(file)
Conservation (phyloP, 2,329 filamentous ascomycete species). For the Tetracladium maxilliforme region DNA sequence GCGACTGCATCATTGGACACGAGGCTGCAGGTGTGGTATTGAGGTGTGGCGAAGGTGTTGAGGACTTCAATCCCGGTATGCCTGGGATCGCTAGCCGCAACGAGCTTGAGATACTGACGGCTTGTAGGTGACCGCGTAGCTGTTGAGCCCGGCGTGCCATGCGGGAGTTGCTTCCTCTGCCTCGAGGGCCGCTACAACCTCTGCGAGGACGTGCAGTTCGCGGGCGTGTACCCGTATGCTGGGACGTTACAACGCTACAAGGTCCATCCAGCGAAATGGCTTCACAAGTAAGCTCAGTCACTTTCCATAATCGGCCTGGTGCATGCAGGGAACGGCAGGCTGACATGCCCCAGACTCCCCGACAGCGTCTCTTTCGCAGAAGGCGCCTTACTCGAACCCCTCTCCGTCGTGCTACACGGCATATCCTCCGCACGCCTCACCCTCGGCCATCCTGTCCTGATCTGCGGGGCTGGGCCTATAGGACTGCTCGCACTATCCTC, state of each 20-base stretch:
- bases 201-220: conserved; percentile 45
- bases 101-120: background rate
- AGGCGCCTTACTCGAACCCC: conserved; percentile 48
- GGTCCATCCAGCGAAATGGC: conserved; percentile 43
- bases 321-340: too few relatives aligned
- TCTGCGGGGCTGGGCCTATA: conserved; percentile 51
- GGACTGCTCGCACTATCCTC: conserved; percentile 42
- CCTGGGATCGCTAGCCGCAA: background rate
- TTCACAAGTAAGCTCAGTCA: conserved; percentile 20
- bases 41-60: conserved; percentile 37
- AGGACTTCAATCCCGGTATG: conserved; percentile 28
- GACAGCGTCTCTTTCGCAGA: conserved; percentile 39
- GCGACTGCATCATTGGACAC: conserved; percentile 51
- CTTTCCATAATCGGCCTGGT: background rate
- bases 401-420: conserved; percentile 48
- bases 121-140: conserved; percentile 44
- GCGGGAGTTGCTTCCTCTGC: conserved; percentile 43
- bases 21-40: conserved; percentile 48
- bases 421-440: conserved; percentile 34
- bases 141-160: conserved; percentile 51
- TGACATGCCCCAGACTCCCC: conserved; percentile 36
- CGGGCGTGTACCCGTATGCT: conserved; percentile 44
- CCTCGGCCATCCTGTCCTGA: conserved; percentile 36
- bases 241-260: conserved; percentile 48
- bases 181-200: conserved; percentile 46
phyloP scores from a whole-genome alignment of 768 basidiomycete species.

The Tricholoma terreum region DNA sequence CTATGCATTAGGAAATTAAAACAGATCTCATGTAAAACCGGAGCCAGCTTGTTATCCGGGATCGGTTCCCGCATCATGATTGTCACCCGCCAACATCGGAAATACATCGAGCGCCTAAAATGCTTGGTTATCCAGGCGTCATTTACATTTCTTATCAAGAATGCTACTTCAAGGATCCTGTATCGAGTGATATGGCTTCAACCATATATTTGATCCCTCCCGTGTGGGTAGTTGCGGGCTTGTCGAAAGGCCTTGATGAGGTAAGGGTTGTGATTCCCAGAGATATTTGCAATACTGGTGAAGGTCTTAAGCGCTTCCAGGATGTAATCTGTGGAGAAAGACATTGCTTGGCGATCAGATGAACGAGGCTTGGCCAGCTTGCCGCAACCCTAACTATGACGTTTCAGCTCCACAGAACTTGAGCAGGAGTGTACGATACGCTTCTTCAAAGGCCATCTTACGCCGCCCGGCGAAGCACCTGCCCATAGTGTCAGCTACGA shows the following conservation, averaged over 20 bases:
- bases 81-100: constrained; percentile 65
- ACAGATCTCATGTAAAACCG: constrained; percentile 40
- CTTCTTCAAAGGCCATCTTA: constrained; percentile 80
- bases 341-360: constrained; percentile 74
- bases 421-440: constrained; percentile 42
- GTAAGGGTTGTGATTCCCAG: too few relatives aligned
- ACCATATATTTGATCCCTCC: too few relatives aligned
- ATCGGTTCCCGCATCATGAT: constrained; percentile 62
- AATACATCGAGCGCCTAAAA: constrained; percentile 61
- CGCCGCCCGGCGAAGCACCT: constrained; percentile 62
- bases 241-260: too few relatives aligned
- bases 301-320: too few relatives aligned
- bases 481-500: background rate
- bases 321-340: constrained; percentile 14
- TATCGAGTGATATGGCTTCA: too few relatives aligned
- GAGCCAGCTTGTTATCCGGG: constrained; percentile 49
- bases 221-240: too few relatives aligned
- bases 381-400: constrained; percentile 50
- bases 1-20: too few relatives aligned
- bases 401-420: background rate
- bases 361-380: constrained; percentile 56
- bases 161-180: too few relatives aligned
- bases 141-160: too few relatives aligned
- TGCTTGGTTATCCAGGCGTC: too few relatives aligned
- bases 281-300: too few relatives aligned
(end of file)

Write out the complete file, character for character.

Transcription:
Conservation (phyloP, 2,329 filamentous ascomycete species). For the Tetracladium maxilliforme region DNA sequence GCGACTGCATCATTGGACACGAGGCTGCAGGTGTGGTATTGAGGTGTGGCGAAGGTGTTGAGGACTTCAATCCCGGTATGCCTGGGATCGCTAGCCGCAACGAGCTTGAGATACTGACGGCTTGTAGGTGACCGCGTAGCTGTTGAGCCCGGCGTGCCATGCGGGAGTTGCTTCCTCTGCCTCGAGGGCCGCTACAACCTCTGCGAGGACGTGCAGTTCGCGGGCGTGTACCCGTATGCTGGGACGTTACAACGCTACAAGGTCCATCCAGCGAAATGGCTTCACAAGTAAGCTCAGTCACTTTCCATAATCGGCCTGGTGCATGCAGGGAACGGCAGGCTGACATGCCCCAGACTCCCCGACAGCGTCTCTTTCGCAGAAGGCGCCTTACTCGAACCCCTCTCCGTCGTGCTACACGGCATATCCTCCGCACGCCTCACCCTCGGCCATCCTGTCCTGATCTGCGGGGCTGGGCCTATAGGACTGCTCGCACTATCCTC, state of each 20-base stretch:
- bases 201-220: conserved; percentile 45
- bases 101-120: background rate
- AGGCGCCTTACTCGAACCCC: conserved; percentile 48
- GGTCCATCCAGCGAAATGGC: conserved; percentile 43
- bases 321-340: too few relatives aligned
- TCTGCGGGGCTGGGCCTATA: conserved; percentile 51
- GGACTGCTCGCACTATCCTC: conserved; percentile 42
- CCTGGGATCGCTAGCCGCAA: background rate
- TTCACAAGTAAGCTCAGTCA: conserved; percentile 20
- bases 41-60: conserved; percentile 37
- AGGACTTCAATCCCGGTATG: conserved; percentile 28
- GACAGCGTCTCTTTCGCAGA: conserved; percentile 39
- GCGACTGCATCATTGGACAC: conserved; percentile 51
- CTTTCCATAATCGGCCTGGT: background rate
- bases 401-420: conserved; percentile 48
- bases 121-140: conserved; percentile 44
- GCGGGAGTTGCTTCCTCTGC: conserved; percentile 43
- bases 21-40: conserved; percentile 48
- bases 421-440: conserved; percentile 34
- bases 141-160: conserved; percentile 51
- TGACATGCCCCAGACTCCCC: conserved; percentile 36
- CGGGCGTGTACCCGTATGCT: conserved; percentile 44
- CCTCGGCCATCCTGTCCTGA: conserved; percentile 36
- bases 241-260: conserved; percentile 48
- bases 181-200: conserved; percentile 46
phyloP scores from a whole-genome alignment of 768 basidiomycete species.

The Tricholoma terreum region DNA sequence CTATGCATTAGGAAATTAAAACAGATCTCATGTAAAACCGGAGCCAGCTTGTTATCCGGGATCGGTTCCCGCATCATGATTGTCACCCGCCAACATCGGAAATACATCGAGCGCCTAAAATGCTTGGTTATCCAGGCGTCATTTACATTTCTTATCAAGAATGCTACTTCAAGGATCCTGTATCGAGTGATATGGCTTCAACCATATATTTGATCCCTCCCGTGTGGGTAGTTGCGGGCTTGTCGAAAGGCCTTGATGAGGTAAGGGTTGTGATTCCCAGAGATATTTGCAATACTGGTGAAGGTCTTAAGCGCTTCCAGGATGTAATCTGTGGAGAAAGACATTGCTTGGCGATCAGATGAACGAGGCTTGGCCAGCTTGCCGCAACCCTAACTATGACGTTTCAGCTCCACAGAACTTGAGCAGGAGTGTACGATACGCTTCTTCAAAGGCCATCTTACGCCGCCCGGCGAAGCACCTGCCCATAGTGTCAGCTACGA shows the following conservation, averaged over 20 bases:
- bases 81-100: constrained; percentile 65
- ACAGATCTCATGTAAAACCG: constrained; percentile 40
- CTTCTTCAAAGGCCATCTTA: constrained; percentile 80
- bases 341-360: constrained; percentile 74
- bases 421-440: constrained; percentile 42
- GTAAGGGTTGTGATTCCCAG: too few relatives aligned
- ACCATATATTTGATCCCTCC: too few relatives aligned
- ATCGGTTCCCGCATCATGAT: constrained; percentile 62
- AATACATCGAGCGCCTAAAA: constrained; percentile 61
- CGCCGCCCGGCGAAGCACCT: constrained; percentile 62
- bases 241-260: too few relatives aligned
- bases 301-320: too few relatives aligned
- bases 481-500: background rate
- bases 321-340: constrained; percentile 14
- TATCGAGTGATATGGCTTCA: too few relatives aligned
- GAGCCAGCTTGTTATCCGGG: constrained; percentile 49
- bases 221-240: too few relatives aligned
- bases 381-400: constrained; percentile 50
- bases 1-20: too few relatives aligned
- bases 401-420: background rate
- bases 361-380: constrained; percentile 56
- bases 161-180: too few relatives aligned
- bases 141-160: too few relatives aligned
- TGCTTGGTTATCCAGGCGTC: too few relatives aligned
- bases 281-300: too few relatives aligned